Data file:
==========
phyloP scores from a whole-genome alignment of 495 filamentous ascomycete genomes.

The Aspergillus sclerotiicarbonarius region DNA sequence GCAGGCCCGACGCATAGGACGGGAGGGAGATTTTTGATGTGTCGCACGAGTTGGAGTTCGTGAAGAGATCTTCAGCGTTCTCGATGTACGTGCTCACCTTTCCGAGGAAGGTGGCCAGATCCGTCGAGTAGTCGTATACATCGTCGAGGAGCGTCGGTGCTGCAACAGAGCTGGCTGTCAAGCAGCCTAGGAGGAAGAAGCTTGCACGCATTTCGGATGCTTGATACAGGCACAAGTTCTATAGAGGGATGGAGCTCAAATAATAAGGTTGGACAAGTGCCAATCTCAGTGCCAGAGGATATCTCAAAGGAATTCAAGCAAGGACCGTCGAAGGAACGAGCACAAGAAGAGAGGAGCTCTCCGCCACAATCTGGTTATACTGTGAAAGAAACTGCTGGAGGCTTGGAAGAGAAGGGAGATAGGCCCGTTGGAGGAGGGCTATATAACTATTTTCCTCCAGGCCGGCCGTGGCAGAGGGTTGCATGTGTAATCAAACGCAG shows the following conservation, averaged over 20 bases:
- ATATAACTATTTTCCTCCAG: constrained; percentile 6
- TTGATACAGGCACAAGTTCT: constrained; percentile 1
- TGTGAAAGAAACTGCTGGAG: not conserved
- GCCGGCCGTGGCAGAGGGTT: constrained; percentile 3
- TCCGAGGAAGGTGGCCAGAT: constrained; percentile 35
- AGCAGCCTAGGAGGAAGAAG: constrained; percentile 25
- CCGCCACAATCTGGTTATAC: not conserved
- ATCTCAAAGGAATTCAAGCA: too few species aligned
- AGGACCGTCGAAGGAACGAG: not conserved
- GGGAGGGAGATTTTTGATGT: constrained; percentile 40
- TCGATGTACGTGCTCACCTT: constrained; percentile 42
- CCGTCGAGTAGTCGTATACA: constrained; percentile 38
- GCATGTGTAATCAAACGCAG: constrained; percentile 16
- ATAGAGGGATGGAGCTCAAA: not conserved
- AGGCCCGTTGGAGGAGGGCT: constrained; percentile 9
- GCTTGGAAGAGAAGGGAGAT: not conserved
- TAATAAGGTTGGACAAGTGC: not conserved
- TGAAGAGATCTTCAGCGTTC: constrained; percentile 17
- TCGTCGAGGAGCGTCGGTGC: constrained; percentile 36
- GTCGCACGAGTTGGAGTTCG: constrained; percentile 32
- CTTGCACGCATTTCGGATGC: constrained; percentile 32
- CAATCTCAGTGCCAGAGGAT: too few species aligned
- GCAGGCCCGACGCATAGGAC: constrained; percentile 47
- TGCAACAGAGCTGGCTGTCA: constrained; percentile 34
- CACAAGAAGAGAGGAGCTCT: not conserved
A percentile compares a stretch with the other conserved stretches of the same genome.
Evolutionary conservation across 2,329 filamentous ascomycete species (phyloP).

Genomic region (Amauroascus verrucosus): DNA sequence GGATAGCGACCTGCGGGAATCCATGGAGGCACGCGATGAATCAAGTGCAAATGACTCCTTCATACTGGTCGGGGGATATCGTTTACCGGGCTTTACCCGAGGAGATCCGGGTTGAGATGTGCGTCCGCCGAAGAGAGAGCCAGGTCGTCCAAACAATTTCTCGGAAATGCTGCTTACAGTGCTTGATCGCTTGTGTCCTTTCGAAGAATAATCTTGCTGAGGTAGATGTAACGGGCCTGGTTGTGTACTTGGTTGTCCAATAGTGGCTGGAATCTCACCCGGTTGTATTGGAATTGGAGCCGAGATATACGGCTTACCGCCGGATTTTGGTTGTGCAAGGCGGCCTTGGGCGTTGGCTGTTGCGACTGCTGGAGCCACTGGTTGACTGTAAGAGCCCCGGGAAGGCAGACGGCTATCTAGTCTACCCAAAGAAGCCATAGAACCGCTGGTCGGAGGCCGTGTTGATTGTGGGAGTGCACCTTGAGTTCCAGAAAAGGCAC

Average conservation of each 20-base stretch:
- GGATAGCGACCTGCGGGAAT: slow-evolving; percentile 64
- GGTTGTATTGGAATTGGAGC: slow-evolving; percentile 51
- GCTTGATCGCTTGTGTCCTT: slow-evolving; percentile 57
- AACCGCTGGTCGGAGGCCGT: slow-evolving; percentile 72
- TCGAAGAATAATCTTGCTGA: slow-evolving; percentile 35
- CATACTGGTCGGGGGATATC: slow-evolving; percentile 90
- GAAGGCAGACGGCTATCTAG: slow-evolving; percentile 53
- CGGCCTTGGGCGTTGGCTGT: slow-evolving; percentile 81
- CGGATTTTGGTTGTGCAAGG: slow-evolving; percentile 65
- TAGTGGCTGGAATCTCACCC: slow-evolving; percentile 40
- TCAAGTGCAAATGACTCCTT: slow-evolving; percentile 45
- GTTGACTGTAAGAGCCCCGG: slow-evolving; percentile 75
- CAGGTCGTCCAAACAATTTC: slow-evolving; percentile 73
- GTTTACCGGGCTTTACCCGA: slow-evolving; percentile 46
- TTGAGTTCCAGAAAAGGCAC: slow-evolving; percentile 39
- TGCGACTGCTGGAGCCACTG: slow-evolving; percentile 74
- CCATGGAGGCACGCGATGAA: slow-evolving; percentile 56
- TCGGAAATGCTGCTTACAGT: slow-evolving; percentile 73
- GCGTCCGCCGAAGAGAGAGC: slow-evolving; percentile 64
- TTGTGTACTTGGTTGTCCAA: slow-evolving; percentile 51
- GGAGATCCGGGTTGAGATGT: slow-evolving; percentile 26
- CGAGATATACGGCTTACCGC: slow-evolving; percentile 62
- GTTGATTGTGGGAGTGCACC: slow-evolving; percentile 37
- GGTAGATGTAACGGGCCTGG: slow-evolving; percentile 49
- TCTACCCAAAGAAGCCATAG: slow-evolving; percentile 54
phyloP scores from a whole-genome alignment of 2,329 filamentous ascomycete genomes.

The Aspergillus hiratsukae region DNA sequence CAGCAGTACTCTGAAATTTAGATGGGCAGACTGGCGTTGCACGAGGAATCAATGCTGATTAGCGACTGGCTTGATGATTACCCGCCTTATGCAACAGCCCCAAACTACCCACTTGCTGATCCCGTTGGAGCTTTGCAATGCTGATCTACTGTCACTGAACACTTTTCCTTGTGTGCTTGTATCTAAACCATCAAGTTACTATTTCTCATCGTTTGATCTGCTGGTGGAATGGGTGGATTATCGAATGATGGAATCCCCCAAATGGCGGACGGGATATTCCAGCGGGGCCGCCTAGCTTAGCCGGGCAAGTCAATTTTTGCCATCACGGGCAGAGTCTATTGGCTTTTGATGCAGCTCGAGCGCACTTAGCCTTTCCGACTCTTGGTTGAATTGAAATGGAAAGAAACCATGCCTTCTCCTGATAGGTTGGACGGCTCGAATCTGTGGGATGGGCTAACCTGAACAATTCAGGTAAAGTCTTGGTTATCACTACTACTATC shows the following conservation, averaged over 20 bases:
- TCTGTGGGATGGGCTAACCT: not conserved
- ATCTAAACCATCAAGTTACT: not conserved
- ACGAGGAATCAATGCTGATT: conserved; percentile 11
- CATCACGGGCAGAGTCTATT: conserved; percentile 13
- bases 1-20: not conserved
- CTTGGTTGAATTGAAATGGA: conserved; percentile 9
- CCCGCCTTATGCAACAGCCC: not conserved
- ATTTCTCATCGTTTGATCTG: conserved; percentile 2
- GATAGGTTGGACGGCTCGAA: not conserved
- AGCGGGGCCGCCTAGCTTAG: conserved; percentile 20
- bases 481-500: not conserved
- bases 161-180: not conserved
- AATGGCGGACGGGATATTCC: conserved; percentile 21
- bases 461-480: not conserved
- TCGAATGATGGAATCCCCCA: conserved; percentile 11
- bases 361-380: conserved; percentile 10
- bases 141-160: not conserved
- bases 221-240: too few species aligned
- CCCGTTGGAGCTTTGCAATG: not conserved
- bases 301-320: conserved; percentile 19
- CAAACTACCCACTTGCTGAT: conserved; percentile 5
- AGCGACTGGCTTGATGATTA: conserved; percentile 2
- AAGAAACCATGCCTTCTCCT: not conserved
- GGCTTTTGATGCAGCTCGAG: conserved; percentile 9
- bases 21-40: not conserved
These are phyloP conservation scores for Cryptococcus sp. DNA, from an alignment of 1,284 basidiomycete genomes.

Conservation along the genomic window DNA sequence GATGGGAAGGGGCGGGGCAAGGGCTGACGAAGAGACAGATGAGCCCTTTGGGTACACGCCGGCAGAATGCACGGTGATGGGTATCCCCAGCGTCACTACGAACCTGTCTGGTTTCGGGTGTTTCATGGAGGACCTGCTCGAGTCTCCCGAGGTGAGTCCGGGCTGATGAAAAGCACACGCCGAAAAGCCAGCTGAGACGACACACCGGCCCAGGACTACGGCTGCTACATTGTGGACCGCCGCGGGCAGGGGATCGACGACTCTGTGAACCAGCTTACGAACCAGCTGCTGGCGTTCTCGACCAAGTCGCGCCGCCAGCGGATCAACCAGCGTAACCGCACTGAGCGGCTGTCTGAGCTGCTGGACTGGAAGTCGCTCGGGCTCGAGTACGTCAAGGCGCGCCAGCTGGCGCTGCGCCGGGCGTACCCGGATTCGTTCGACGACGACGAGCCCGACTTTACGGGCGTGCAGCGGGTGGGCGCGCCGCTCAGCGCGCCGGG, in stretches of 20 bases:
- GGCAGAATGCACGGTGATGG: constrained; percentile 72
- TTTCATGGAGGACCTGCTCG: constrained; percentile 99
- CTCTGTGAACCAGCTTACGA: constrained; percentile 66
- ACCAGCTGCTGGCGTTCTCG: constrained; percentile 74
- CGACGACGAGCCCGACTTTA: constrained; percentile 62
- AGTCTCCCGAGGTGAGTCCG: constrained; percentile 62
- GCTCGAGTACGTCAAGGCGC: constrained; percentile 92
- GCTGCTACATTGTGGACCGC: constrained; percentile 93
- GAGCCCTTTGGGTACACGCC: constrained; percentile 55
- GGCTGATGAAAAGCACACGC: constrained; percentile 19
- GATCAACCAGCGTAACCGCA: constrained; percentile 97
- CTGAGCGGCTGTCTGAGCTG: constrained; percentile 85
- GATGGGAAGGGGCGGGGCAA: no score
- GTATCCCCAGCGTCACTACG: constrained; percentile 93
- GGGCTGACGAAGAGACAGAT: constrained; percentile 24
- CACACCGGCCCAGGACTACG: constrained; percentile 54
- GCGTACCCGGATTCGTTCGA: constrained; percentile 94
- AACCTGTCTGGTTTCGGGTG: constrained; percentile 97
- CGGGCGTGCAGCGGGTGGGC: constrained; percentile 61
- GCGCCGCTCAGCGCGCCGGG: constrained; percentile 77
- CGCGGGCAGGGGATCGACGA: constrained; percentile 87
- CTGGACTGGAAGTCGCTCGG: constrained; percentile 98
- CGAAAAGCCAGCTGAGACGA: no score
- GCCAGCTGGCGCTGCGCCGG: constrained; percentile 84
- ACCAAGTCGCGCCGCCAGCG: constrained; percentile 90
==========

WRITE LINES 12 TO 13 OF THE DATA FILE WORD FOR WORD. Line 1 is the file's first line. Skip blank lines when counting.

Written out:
- GGGAGGGAGATTTTTGATGT: constrained; percentile 40
- TCGATGTACGTGCTCACCTT: constrained; percentile 42